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Description: The Priest's House
Date Listed: 17 April 1959
English Heritage Building ID: 263287
OS Grid Reference: ST4292124961
OS Grid Coordinates: 342921, 124961
Latitude/Longitude: 51.0212, -2.8152
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8/225 The Priest's house
Priest's Lodging, C14 and later. Local lias stone roughly cut and squared, Ham stone dressings; thatched roof with
stepped coped gable to west, half hipped to east; brick chimney stacks. Two storeys, 4-bay south elevation. Bay 1 has
3-light chamfered mullioned windows, possibly C19, with flat heads, and square labels; bay 2 has moulded pointed arched
doorway with arched label, old boarded and studded door, with covermoulds to joints; bay 3 has a 4-light full-height
mullioned and transomed solar type window, with 4-centre arched lights below transome and cinquefoil cusped lights
above, with quatrefoils in tracery, late C15 probably, all under square label; bay 4 has a 4-light hollow chamfered
mullioned window with 4-centre arched lights having some early external ferramenta, under square label; above a small
2-light window with trefoil cusped lights and incised spandrils, possibly C14, this last cut into thatch: all windows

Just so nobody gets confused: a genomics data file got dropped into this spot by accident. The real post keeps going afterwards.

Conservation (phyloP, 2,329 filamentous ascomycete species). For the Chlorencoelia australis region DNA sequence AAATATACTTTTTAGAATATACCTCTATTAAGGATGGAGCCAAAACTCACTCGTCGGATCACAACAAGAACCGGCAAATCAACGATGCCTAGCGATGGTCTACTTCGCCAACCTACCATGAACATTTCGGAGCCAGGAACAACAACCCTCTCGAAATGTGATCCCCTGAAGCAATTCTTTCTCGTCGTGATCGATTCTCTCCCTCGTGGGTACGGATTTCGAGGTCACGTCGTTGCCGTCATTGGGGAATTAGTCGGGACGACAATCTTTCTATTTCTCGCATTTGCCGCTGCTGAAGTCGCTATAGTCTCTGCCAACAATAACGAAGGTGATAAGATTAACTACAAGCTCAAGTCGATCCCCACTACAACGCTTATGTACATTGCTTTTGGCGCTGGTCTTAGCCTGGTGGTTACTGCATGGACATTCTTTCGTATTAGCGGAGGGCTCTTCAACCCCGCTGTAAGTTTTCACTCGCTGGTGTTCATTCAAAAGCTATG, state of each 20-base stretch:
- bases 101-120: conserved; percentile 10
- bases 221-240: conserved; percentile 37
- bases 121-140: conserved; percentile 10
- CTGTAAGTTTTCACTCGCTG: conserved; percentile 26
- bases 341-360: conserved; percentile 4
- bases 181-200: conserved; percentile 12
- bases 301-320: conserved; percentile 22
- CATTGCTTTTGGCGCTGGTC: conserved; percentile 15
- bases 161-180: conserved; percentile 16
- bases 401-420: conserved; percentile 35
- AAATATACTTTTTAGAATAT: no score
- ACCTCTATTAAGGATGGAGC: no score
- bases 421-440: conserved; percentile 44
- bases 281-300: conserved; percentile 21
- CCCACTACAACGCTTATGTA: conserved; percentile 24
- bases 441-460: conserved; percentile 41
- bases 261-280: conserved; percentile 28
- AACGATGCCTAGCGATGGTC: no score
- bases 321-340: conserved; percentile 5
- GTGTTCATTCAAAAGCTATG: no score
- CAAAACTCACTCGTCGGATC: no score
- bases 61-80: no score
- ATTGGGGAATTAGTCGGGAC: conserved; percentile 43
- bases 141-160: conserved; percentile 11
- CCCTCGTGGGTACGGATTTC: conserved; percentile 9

leaded, bay 1 with rectangular panes, the remainder with diamond panes. Internally, cross passage layout, with solid
walls to cross-passage; west room has small plain fireplace with chamfered and cambered timber lintol with scroll
stops, and this and ceiling beams suggest C17 reshaping at this end: four-centre arched moulded doorway with wood frame
to east wall of passage; centre room has adapted wave-mould fireplace, and partition against parlour part stone and
part wattle and daub, including a semi-circular headed stone doorway with plain chamfer; 4 sections of a 6-panel
moulded beam and panel ceiling remain, the others removed for staircase; at first floor level another wattle and daub
partition over cross-passage with later door cut in. Roof frame incorporates raised crucks, except at west end. The
original form and subsequent alteration of house much discussed: the house first mentioned 1308, said to be "ruinous'
in 1608; it was used by the vicar or curate until c1840, when the house was used as a cellar and later as a school, and
in late C19 was rented by a farmer. Acquired by the National Trust in 1911. (VCH, vol III, 1974; Panten W A, Medieval
Priest's Houses in south west England, Medieval Archaeology 1957; Wood M, The English Medieval House, 1965; VAG
Reports, Unpublished SRO, 1972 and 1979).
Listing NGR: ST4291824962
This text is a legacy record and has not been updated since the building was originally listed. Details of the building may have changed in the intervening time. You should not rely on this listing as an accurate description of the building.
Source: English Heritage
Listed building text is © Crown Copyright. Reproduced under licence.